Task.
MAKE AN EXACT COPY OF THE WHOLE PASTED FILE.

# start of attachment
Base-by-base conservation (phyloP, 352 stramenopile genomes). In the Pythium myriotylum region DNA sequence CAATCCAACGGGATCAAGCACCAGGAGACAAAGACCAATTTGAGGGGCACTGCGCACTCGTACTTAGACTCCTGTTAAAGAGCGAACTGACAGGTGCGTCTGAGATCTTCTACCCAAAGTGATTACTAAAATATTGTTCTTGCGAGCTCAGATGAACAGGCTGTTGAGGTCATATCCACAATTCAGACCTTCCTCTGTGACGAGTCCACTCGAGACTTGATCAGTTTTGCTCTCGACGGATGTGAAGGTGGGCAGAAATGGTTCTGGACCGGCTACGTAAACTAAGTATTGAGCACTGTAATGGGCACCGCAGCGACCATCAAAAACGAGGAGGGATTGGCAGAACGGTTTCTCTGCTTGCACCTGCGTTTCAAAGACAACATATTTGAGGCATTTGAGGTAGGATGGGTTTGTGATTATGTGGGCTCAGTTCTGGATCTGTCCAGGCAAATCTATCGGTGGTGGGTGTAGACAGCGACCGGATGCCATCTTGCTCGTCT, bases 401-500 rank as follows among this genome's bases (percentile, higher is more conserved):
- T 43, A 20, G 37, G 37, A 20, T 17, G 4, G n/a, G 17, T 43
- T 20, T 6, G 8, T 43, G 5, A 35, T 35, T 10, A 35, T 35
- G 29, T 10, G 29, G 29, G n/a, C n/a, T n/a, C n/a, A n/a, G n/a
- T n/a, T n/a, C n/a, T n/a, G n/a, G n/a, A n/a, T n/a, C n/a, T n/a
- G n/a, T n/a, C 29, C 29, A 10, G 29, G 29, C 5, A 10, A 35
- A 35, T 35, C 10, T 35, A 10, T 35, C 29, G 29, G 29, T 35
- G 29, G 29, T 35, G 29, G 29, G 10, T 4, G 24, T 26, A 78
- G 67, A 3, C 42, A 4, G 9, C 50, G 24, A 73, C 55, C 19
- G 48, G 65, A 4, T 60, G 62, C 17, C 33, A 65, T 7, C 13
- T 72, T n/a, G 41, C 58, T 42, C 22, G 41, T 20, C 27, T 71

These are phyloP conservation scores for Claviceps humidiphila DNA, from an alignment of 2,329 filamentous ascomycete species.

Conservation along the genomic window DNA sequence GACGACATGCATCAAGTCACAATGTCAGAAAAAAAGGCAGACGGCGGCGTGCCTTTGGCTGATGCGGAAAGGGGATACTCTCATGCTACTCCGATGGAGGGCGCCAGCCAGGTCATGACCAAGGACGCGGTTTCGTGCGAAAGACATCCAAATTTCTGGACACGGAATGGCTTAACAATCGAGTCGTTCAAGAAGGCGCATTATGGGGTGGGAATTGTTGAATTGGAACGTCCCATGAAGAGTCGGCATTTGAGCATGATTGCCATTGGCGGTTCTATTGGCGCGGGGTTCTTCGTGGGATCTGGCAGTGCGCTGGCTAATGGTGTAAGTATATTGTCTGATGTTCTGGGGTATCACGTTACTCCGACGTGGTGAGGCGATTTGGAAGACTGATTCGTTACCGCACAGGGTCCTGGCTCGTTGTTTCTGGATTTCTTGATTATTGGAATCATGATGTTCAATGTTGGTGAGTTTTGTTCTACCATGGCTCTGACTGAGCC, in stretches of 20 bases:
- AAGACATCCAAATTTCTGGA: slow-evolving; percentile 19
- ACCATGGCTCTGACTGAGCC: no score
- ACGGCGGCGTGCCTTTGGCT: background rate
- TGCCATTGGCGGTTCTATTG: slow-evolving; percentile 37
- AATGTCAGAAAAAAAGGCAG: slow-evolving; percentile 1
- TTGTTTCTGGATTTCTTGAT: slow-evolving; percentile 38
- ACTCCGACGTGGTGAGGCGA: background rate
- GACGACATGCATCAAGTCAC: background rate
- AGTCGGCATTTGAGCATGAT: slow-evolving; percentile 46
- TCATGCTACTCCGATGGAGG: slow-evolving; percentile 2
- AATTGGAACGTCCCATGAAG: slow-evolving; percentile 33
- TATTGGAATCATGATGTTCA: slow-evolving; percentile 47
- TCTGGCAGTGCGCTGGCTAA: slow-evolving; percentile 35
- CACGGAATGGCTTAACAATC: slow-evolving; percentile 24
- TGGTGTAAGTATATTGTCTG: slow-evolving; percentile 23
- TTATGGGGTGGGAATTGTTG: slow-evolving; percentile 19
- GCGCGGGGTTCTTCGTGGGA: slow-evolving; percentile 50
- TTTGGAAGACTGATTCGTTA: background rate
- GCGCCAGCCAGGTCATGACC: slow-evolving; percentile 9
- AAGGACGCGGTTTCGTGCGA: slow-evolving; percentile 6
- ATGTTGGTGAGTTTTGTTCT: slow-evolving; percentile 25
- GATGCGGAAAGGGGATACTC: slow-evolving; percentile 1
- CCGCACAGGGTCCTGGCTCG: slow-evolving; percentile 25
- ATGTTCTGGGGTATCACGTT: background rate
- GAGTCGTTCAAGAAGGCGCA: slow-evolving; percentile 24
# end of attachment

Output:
Base-by-base conservation (phyloP, 352 stramenopile genomes). In the Pythium myriotylum region DNA sequence CAATCCAACGGGATCAAGCACCAGGAGACAAAGACCAATTTGAGGGGCACTGCGCACTCGTACTTAGACTCCTGTTAAAGAGCGAACTGACAGGTGCGTCTGAGATCTTCTACCCAAAGTGATTACTAAAATATTGTTCTTGCGAGCTCAGATGAACAGGCTGTTGAGGTCATATCCACAATTCAGACCTTCCTCTGTGACGAGTCCACTCGAGACTTGATCAGTTTTGCTCTCGACGGATGTGAAGGTGGGCAGAAATGGTTCTGGACCGGCTACGTAAACTAAGTATTGAGCACTGTAATGGGCACCGCAGCGACCATCAAAAACGAGGAGGGATTGGCAGAACGGTTTCTCTGCTTGCACCTGCGTTTCAAAGACAACATATTTGAGGCATTTGAGGTAGGATGGGTTTGTGATTATGTGGGCTCAGTTCTGGATCTGTCCAGGCAAATCTATCGGTGGTGGGTGTAGACAGCGACCGGATGCCATCTTGCTCGTCT, bases 401-500 rank as follows among this genome's bases (percentile, higher is more conserved):
- T 43, A 20, G 37, G 37, A 20, T 17, G 4, G n/a, G 17, T 43
- T 20, T 6, G 8, T 43, G 5, A 35, T 35, T 10, A 35, T 35
- G 29, T 10, G 29, G 29, G n/a, C n/a, T n/a, C n/a, A n/a, G n/a
- T n/a, T n/a, C n/a, T n/a, G n/a, G n/a, A n/a, T n/a, C n/a, T n/a
- G n/a, T n/a, C 29, C 29, A 10, G 29, G 29, C 5, A 10, A 35
- A 35, T 35, C 10, T 35, A 10, T 35, C 29, G 29, G 29, T 35
- G 29, G 29, T 35, G 29, G 29, G 10, T 4, G 24, T 26, A 78
- G 67, A 3, C 42, A 4, G 9, C 50, G 24, A 73, C 55, C 19
- G 48, G 65, A 4, T 60, G 62, C 17, C 33, A 65, T 7, C 13
- T 72, T n/a, G 41, C 58, T 42, C 22, G 41, T 20, C 27, T 71

These are phyloP conservation scores for Claviceps humidiphila DNA, from an alignment of 2,329 filamentous ascomycete species.

Conservation along the genomic window DNA sequence GACGACATGCATCAAGTCACAATGTCAGAAAAAAAGGCAGACGGCGGCGTGCCTTTGGCTGATGCGGAAAGGGGATACTCTCATGCTACTCCGATGGAGGGCGCCAGCCAGGTCATGACCAAGGACGCGGTTTCGTGCGAAAGACATCCAAATTTCTGGACACGGAATGGCTTAACAATCGAGTCGTTCAAGAAGGCGCATTATGGGGTGGGAATTGTTGAATTGGAACGTCCCATGAAGAGTCGGCATTTGAGCATGATTGCCATTGGCGGTTCTATTGGCGCGGGGTTCTTCGTGGGATCTGGCAGTGCGCTGGCTAATGGTGTAAGTATATTGTCTGATGTTCTGGGGTATCACGTTACTCCGACGTGGTGAGGCGATTTGGAAGACTGATTCGTTACCGCACAGGGTCCTGGCTCGTTGTTTCTGGATTTCTTGATTATTGGAATCATGATGTTCAATGTTGGTGAGTTTTGTTCTACCATGGCTCTGACTGAGCC, in stretches of 20 bases:
- AAGACATCCAAATTTCTGGA: slow-evolving; percentile 19
- ACCATGGCTCTGACTGAGCC: no score
- ACGGCGGCGTGCCTTTGGCT: background rate
- TGCCATTGGCGGTTCTATTG: slow-evolving; percentile 37
- AATGTCAGAAAAAAAGGCAG: slow-evolving; percentile 1
- TTGTTTCTGGATTTCTTGAT: slow-evolving; percentile 38
- ACTCCGACGTGGTGAGGCGA: background rate
- GACGACATGCATCAAGTCAC: background rate
- AGTCGGCATTTGAGCATGAT: slow-evolving; percentile 46
- TCATGCTACTCCGATGGAGG: slow-evolving; percentile 2
- AATTGGAACGTCCCATGAAG: slow-evolving; percentile 33
- TATTGGAATCATGATGTTCA: slow-evolving; percentile 47
- TCTGGCAGTGCGCTGGCTAA: slow-evolving; percentile 35
- CACGGAATGGCTTAACAATC: slow-evolving; percentile 24
- TGGTGTAAGTATATTGTCTG: slow-evolving; percentile 23
- TTATGGGGTGGGAATTGTTG: slow-evolving; percentile 19
- GCGCGGGGTTCTTCGTGGGA: slow-evolving; percentile 50
- TTTGGAAGACTGATTCGTTA: background rate
- GCGCCAGCCAGGTCATGACC: slow-evolving; percentile 9
- AAGGACGCGGTTTCGTGCGA: slow-evolving; percentile 6
- ATGTTGGTGAGTTTTGTTCT: slow-evolving; percentile 25
- GATGCGGAAAGGGGATACTC: slow-evolving; percentile 1
- CCGCACAGGGTCCTGGCTCG: slow-evolving; percentile 25
- ATGTTCTGGGGTATCACGTT: background rate
- GAGTCGTTCAAGAAGGCGCA: slow-evolving; percentile 24